Custom Search

HOME Skin Condition Cosmetic Surgery Medical Dictionary Skin Care Glossary Healthy & Smart Life @ BIONIC
Make Your Skin Beautiful


Skin FoodsSkin Care Glossary Medical DictionaryHOME



INDEX Skin Diseases Skin Care Dictionary Skin Food Cosmetic Surgery Medical Dictionary Skin Conditions HOME

Dry skin basics

 


Whereas very little rigorous research has been conducted on the relationship between skin dryness and premature skin aging, most experts agree that chronically dry skin is not a good thing. Dry skin can be caused by such varied factors as dry climate, menopausal decrease in estrogen levels, acne treatments (such as benzoyl peroxide or retinoids) and others. Sometimes the cause can be found and easily eliminated. At other times, it cannot.

Dry skin routines usually include the following recommendations:

Cleanse your skin once or twice a day with a moisturizing, soap-free cleanser. Never use cleansers or toners with alcohol, soaps or harsh detergents.

After cleansing apply moisturizer while skin is still damp to help seal moisture.

It is best to use non-greasy moisturizers. However, as opposed to oily and normal skin types, dry skin moisturizers may contain some oil or similar hydrophobic emollients.

Many experts argue that it is best to use moisturizers whose ingredients are identical or similar to the skin's natural moisturizing agents, such as sodium PCA and hyaluronic acid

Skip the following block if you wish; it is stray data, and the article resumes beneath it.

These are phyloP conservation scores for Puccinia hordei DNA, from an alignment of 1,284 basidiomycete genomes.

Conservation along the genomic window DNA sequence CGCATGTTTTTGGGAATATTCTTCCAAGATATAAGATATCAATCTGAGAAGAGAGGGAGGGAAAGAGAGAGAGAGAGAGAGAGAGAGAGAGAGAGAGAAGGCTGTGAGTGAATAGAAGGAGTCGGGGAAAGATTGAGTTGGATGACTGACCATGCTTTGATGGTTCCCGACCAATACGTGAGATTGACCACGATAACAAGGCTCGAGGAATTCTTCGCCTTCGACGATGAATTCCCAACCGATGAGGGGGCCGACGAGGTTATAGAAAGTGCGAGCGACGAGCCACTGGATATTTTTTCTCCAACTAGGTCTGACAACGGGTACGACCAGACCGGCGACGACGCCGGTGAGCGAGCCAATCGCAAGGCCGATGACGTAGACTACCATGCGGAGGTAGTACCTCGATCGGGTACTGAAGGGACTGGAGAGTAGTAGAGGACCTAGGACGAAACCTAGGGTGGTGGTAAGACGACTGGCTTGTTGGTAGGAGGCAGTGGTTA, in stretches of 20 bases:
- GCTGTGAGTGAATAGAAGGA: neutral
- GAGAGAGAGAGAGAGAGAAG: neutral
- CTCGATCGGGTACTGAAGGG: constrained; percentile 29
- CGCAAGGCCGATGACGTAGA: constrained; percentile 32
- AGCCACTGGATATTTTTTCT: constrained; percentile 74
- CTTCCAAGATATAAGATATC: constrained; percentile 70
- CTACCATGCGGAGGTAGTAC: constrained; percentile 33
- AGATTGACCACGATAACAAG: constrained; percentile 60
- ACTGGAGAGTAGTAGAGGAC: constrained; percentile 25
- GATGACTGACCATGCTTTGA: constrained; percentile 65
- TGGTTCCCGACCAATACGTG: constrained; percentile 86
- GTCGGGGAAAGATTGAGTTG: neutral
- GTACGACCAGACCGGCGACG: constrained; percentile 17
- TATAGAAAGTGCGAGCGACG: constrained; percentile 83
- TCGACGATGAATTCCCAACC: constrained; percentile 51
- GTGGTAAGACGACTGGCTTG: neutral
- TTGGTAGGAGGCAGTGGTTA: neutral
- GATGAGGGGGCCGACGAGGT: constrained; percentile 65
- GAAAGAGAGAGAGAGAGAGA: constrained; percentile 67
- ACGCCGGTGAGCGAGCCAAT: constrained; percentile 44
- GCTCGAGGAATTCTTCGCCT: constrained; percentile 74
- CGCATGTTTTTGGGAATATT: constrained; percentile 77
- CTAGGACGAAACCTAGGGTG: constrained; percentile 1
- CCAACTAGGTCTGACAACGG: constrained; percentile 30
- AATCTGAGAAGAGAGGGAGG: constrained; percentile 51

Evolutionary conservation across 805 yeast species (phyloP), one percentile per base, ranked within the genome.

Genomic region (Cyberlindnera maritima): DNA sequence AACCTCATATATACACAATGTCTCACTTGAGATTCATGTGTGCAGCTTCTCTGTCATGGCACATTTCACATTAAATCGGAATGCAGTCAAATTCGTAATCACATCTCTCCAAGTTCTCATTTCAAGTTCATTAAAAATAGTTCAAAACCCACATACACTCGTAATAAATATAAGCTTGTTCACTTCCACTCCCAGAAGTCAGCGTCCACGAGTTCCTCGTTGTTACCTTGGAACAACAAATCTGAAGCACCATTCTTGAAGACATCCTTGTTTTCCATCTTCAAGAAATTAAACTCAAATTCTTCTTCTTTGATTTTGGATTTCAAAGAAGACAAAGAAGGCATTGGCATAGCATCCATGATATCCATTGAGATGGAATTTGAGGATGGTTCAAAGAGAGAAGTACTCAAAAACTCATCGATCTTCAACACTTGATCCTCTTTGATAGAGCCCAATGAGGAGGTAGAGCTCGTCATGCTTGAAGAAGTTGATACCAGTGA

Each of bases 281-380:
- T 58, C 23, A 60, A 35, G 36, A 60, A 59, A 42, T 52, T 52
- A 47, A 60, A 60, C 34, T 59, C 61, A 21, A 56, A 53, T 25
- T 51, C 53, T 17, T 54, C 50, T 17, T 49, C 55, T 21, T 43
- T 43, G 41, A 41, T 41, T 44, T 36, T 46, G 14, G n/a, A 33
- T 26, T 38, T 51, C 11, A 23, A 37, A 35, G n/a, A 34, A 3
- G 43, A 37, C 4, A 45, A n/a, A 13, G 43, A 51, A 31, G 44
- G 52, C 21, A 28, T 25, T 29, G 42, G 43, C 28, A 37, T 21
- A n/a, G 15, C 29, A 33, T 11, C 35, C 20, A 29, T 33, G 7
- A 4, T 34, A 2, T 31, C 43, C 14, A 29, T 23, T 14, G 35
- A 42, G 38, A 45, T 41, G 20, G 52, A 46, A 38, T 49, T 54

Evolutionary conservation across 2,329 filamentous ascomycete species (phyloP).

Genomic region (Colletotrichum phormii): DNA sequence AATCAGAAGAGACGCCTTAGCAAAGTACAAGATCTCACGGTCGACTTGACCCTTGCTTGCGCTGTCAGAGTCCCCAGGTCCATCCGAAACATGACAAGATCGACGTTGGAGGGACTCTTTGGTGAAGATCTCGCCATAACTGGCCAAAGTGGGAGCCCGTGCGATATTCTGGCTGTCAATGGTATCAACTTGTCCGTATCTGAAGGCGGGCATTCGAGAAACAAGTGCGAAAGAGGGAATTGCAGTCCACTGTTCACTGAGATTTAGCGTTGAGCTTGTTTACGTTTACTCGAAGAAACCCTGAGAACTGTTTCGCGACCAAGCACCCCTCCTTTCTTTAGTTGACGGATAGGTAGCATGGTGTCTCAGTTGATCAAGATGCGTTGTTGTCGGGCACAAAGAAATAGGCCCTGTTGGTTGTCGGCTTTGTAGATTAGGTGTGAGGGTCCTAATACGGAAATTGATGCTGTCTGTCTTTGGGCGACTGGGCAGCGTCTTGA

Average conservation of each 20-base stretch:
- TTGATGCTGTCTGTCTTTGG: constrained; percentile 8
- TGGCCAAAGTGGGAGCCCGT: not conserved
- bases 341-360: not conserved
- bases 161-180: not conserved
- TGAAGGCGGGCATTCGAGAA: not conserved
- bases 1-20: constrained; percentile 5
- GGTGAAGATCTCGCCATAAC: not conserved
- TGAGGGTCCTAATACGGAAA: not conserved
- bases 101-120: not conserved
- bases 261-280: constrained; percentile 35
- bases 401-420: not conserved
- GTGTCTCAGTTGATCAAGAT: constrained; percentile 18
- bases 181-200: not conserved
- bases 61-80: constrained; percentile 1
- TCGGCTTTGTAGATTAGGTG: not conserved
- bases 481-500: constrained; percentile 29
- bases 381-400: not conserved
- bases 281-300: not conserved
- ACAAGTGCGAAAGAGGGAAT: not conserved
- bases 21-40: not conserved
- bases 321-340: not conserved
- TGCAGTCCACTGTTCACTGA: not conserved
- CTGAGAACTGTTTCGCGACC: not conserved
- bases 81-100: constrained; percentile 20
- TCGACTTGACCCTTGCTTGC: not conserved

If your skin becomes dry again soon after moisturizing, you may need a long-lasting moisturizer. Certain ingredients make moisturizers last longer. For example, colloidal oatmeal (used in some commercial moisturizers) is very effective in holding moisture for many hours. Also, the chemicals called siloxanes can create a watertight film on top of the skin and thus lock in moisture. The most widely used siloxanes in skin care are dimethicone and cyclomethicone. Dimethicone and cyclomethicone are chemically relatively inert and are believed to be generally safe and noncomedogenic.

Some people with dry skin may benefit from a moisturizing mask once a week.

Use sunscreen whenever sun exposure is expected.

Drink plenty of water. Eight glasses a day is generally recommended.

Avoid exposure to harsh detergents, whether directly or via clothing washed in harsh detergents. Sometimes one can improve dry skin by simply abandoning the use of shower gels and/or changing the brand of laundry detergent.

INDEX Skin Diseases Skin Care Dictionary Skin Food Cosmetic Surgery Medical Dictionary Skin Conditions HOME

Make Your Skin Healthy

Custom Search

HOME Brain Foods Skin Condition Skin Foods Skin Care Glossary Healthy & Smart Life @ BIONIC